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[at-l] Dayhiking the Laurel Fork Gorge - and a bit of history...

Redhead - boy, do I the hike for you!!!!

Laurel Fork Gorge Loop - Park at Dennis Cove, or Kincora Hostel.  Hike the
AT north to the top of the rock stairs that descend to the falls.  Here you
make a decision - whether you want to hike up or down the stairs - I
recommend hiking up the stairs.  So, continue on in the direction you were
going.  This is the official high water blue blaze route, and you are
actually hiking on an old narrow guage railbed, so staying on the blue-blaze
is not difficult.  You will hike to the Laurel Fork Shelter.  You can turn
left and go a few hundred feet and get to the AT, then turn left to the
falls, then hike up the stairs, then turn right and head back to your car.
Or, continue straight at the shelter - actually continuing on the old
railbed.  This blue blaze route was carved out after the flood of Jan '98
that took out the foot bridges.  This is an un-maintained, rugged,
exhilerating little blue blaze.  I hiked it last November.  Watch your step.
When you reach the AT, don't go up, go down.  You will see the river and
bridges down the steep slope to your left.  When the trail reaches the level
of the river, it takes a u-turn and follows the river up-stream, crossing
the two new bridges that were built last summer.  Continue to the falls -
climb the stairs - follow the trail back to the car.  Short loop - about 4
miles.  Long loop - about 6 or 7 miles.  Very scenic, great spots for lunch,
waterfall is spectacular, generally cool on a hot day...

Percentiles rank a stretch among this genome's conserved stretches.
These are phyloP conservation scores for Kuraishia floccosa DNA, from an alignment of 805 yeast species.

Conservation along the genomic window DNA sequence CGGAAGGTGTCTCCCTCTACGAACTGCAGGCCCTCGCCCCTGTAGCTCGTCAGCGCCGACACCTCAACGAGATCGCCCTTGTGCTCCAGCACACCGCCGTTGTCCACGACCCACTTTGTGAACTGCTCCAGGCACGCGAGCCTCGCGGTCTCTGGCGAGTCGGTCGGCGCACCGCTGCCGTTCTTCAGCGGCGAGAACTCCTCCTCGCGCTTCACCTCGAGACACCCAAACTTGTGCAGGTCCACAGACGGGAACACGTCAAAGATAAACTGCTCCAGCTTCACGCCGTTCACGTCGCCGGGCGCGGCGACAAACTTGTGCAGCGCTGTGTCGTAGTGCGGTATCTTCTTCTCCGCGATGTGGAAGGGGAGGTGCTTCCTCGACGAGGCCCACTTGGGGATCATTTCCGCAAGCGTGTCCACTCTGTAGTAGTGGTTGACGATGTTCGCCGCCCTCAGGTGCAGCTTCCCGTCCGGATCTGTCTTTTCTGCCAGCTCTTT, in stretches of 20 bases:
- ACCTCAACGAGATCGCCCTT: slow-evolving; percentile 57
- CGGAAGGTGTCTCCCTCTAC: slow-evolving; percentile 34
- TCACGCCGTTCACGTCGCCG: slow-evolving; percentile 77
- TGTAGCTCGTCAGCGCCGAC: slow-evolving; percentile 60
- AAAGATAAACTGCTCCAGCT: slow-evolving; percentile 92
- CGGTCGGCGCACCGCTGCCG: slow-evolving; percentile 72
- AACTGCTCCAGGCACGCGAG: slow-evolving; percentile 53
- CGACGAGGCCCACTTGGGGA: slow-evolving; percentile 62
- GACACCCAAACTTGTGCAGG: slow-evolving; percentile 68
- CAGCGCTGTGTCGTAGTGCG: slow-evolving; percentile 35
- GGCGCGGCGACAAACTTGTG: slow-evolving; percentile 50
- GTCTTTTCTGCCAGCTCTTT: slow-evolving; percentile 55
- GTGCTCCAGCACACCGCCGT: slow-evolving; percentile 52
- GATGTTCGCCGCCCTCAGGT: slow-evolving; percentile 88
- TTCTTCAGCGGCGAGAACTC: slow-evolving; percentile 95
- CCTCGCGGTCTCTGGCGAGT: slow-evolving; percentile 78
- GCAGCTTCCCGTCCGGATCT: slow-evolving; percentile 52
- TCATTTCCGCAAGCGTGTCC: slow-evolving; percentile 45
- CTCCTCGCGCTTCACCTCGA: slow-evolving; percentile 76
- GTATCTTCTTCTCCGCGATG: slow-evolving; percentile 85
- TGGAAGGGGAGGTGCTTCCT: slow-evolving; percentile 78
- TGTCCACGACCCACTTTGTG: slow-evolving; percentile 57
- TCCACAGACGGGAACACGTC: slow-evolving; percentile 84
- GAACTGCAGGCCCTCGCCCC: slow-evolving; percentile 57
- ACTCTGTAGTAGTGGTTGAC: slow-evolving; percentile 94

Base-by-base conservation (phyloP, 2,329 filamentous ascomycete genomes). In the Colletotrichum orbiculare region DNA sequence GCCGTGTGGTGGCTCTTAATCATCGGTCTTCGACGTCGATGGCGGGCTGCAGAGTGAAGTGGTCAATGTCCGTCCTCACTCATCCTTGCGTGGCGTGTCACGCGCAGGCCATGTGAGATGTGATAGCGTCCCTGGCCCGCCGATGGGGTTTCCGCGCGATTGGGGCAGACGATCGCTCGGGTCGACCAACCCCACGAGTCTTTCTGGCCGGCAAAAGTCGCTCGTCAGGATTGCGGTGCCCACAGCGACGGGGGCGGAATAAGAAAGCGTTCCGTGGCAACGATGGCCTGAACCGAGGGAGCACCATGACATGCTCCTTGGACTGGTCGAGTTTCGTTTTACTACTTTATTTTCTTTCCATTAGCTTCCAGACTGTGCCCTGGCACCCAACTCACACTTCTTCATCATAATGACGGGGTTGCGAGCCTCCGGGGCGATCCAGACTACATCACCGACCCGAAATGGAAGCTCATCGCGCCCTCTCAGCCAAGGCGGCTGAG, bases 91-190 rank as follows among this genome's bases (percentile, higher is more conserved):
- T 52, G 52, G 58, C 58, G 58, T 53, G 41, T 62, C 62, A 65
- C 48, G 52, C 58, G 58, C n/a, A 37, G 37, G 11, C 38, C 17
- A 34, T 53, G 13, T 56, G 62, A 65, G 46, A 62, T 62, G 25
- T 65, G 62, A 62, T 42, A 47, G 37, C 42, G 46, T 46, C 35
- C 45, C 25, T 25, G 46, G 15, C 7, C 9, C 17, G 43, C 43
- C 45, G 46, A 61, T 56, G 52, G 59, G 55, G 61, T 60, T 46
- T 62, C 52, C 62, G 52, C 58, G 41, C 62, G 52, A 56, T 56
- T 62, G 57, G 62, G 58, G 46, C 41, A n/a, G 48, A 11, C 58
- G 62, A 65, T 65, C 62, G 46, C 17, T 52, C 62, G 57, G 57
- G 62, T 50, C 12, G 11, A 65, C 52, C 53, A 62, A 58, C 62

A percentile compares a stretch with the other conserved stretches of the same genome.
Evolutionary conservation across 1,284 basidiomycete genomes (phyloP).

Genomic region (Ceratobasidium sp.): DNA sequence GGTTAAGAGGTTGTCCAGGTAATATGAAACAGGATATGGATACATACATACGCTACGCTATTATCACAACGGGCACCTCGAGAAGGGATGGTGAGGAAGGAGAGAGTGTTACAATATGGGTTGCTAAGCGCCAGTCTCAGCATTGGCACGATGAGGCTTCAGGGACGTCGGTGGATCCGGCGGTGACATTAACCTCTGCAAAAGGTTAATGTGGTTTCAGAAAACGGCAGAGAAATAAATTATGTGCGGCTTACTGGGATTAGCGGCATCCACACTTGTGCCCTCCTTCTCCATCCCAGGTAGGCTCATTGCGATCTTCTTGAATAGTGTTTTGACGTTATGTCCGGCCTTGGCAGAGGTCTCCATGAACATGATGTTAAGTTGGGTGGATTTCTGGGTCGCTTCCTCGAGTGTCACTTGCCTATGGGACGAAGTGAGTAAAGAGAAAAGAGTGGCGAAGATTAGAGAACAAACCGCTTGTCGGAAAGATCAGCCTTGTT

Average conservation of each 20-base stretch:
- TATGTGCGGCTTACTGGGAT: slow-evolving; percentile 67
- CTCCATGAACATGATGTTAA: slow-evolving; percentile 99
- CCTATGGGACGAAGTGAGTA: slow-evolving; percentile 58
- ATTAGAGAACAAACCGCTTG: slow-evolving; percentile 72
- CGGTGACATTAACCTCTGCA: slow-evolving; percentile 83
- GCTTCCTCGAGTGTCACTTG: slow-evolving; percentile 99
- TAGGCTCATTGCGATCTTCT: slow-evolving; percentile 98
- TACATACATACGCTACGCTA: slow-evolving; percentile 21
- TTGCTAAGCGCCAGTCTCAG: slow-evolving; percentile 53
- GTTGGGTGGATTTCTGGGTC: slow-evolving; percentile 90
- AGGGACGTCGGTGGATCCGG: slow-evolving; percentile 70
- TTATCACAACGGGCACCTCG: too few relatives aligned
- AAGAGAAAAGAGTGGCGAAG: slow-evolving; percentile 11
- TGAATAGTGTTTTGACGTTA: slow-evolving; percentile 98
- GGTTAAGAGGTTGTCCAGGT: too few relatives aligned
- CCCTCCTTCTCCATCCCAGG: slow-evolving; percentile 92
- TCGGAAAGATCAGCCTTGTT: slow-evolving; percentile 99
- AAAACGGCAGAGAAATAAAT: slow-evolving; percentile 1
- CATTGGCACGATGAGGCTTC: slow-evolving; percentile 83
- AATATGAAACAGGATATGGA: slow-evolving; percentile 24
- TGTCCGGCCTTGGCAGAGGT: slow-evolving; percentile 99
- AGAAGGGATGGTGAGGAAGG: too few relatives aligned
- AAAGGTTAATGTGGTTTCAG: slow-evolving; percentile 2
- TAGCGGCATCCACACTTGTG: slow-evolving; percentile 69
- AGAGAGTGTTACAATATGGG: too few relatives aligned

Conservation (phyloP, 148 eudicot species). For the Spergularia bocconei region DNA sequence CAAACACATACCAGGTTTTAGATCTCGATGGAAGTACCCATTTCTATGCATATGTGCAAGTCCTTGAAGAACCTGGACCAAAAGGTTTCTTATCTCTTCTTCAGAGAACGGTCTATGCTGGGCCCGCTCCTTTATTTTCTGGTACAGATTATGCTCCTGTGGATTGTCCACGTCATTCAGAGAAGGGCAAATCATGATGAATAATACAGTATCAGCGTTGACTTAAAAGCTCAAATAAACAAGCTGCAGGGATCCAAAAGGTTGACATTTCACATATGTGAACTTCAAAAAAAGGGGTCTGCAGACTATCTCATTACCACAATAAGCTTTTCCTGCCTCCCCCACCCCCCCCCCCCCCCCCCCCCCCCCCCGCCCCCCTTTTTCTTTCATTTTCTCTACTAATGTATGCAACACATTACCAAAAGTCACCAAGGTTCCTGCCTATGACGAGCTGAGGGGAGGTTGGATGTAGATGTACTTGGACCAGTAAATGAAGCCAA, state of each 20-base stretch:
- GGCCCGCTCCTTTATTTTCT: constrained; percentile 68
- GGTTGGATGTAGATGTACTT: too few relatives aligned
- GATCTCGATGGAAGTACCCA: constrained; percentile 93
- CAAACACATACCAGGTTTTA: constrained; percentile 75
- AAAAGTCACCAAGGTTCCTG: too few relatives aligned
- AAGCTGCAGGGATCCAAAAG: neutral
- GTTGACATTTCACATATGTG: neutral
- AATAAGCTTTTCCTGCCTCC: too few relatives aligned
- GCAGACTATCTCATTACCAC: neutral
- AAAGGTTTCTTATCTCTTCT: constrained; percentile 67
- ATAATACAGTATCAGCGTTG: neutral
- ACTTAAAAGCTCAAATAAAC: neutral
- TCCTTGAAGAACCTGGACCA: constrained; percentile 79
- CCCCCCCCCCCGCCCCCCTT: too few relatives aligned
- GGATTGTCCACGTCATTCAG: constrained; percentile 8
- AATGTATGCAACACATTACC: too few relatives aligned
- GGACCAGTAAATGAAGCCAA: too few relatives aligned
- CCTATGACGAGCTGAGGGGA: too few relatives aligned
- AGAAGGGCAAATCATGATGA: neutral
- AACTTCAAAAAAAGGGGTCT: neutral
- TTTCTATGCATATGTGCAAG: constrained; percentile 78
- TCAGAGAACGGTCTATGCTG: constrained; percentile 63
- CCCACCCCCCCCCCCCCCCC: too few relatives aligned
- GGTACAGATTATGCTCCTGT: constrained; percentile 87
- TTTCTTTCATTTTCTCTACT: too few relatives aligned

If you want to hike down the stairs (real knee buster), reverse the above...

A little history -

The Laurel Fork River flooded in January of '98.  It took out the center
portion of the award winning footbridge above the falls, and completely took
out the two footbridges downstream from the falls.  The flood was so severe
that it wreaked havoc to the town of Roan Mountain TN, where two people
died.  For the '98 hiking season, the upper bridge was patched up, but many
hikers had severe problems navigating the often swollen river downstream
from the falls.  Hiking the AT in the gorge was very dangerous.  Something
had to be done - and to make a long story short - a blue blaze that
completely by-passed the gorge was quickly built.  It follows the long route
as described above.  This route was used until April '99, when the two
downstream bridges were replaced.  The two new bridges are higher above the
river, and much more sturdy, than the previous bridges.  In order to get the
materials for the bridges on-site, a temporary roadway was cut through the
gorge from the town of Hampton.  Then a four-member mule team was used to
dolly/drag the materials in.  The AT in the gorge had not been maintained
for nearly a year-and-a-half, so after the bridges were in, a large crew of
volunteers (mostly hikers as I understand) spent a full week clearing the
trail.  Baltimore Jack was among this crew and may wish to tell us of his
experiences.  I was fortunate enough to be part of a smaller crew that went
in after the major work was done.  We painted some new blazes, cleaned up
leftover blowdowns, obliterated much of the roadway that had been cut into
the gorge, and built a ramp up to one of the bridges...



I am wanting to do a day hike with a friend ( a non-hiking friend in okay
shape) this weekend.  I'd prefer a) that it work out as a loop so we only
need one car and b) that at some point it include the AT and c) it not be
strenuous for a newbie.

I'd also prefer it to be between Iron Mountain Gap and Damascus.   Anyone
any brilliant ideas? :)  Water would be nice too (i.e. a nice stream to sit
by for lunch, for example :)).

Thanks in advance (and let me know if there's no such animal . . . )

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